Turkey faces up to its past

One of the proposed constitutional amendments lifts immunity from prosecution that the military granted itself.

    " /> ">

    Thirty years on from the country's last and most brutal military coup, Turkey is facing up to its past.

    With more then 17,000 extrajudicial killings, and more than 1,500 people still missing, the military has forcefully protected a self-granted immunity from prosecution.

    That is, until now.

    One of the proposed constitutional amendments in the referendum lifts that protection.

    A survey in Turkey shows that nearly six out of every 10 voters will back the constitutional changes proposed by the government.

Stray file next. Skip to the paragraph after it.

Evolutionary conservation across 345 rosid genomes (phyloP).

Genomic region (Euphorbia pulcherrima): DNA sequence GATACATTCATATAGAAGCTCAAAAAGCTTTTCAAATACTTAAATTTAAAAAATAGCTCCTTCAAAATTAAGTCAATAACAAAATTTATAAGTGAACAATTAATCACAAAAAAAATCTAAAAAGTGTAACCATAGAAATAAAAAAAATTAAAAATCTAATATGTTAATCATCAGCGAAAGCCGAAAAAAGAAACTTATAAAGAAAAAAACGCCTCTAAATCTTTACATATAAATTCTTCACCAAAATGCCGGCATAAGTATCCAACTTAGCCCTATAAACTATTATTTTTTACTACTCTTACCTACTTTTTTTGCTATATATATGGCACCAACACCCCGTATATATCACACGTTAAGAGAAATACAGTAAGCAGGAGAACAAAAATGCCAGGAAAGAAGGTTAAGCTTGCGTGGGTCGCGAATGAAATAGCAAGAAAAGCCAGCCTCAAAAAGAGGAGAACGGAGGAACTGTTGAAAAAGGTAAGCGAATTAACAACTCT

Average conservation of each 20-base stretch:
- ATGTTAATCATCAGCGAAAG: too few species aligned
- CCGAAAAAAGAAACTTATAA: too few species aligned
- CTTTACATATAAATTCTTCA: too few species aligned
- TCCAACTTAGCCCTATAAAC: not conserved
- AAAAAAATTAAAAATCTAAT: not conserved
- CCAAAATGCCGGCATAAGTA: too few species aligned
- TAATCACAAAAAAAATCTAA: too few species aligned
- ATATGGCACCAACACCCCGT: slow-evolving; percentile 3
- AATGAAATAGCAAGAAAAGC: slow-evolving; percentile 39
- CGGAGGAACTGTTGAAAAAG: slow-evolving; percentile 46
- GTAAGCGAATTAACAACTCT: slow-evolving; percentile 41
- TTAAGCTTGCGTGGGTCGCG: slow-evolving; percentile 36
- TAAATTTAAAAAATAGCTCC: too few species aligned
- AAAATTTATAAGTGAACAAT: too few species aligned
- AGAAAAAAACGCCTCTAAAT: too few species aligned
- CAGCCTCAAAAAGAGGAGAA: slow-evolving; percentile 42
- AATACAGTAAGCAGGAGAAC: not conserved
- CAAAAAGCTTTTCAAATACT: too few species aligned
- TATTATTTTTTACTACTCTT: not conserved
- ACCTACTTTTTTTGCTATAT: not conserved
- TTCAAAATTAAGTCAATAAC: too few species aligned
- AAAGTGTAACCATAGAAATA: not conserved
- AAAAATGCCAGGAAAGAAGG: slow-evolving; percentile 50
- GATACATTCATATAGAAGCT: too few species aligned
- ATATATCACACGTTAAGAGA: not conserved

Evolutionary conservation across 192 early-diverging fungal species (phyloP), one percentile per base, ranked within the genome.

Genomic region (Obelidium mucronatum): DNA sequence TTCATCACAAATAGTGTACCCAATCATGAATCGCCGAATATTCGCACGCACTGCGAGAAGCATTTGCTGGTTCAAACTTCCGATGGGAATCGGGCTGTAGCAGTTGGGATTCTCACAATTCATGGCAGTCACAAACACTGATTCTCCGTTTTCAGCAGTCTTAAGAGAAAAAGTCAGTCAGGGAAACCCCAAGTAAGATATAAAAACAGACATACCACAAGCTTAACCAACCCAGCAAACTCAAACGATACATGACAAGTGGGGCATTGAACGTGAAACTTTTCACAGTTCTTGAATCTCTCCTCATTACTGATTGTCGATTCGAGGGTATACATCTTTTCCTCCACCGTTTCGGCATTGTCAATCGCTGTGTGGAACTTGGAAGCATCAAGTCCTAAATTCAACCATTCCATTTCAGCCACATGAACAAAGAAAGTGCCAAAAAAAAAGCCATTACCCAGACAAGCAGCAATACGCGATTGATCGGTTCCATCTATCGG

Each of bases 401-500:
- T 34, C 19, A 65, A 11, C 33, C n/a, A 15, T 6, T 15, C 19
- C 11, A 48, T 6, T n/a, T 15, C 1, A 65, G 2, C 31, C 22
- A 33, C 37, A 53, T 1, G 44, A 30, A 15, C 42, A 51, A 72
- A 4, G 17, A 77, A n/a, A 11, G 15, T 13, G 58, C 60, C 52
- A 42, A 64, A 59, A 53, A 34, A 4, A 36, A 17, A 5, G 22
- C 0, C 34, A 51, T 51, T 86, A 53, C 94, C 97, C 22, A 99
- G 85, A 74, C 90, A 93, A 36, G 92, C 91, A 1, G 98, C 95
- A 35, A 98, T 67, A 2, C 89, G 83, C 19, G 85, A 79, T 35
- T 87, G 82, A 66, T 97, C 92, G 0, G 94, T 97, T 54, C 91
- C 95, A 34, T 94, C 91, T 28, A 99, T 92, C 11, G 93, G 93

However, the polls also show that a good number remain undecided.

    Al Jazeera's Anita McNaught reports from Ankara.

    SOURCE: Al Jazeera


    YOU MIGHT ALSO LIKE

    Double standards: 'Why aren't we all with Somalia?'

    Double standards: 'Why aren't we all with Somalia?'

    More than 300 people died in Somalia but some are asking why there was less news coverage and sympathy on social media.

    How Moscow lost Riyadh in 1938

    How Moscow lost Riyadh in 1938

    Russian-Saudi relations could be very different today, if Stalin hadn't killed the Soviet ambassador to Saudi Arabia.

    Kobe Steel: A scandal made in Japan

    Kobe Steel: A scandal made in Japan

    Japan's third-largest steelmaker has admitted it faked data on parts used in cars, planes and trains.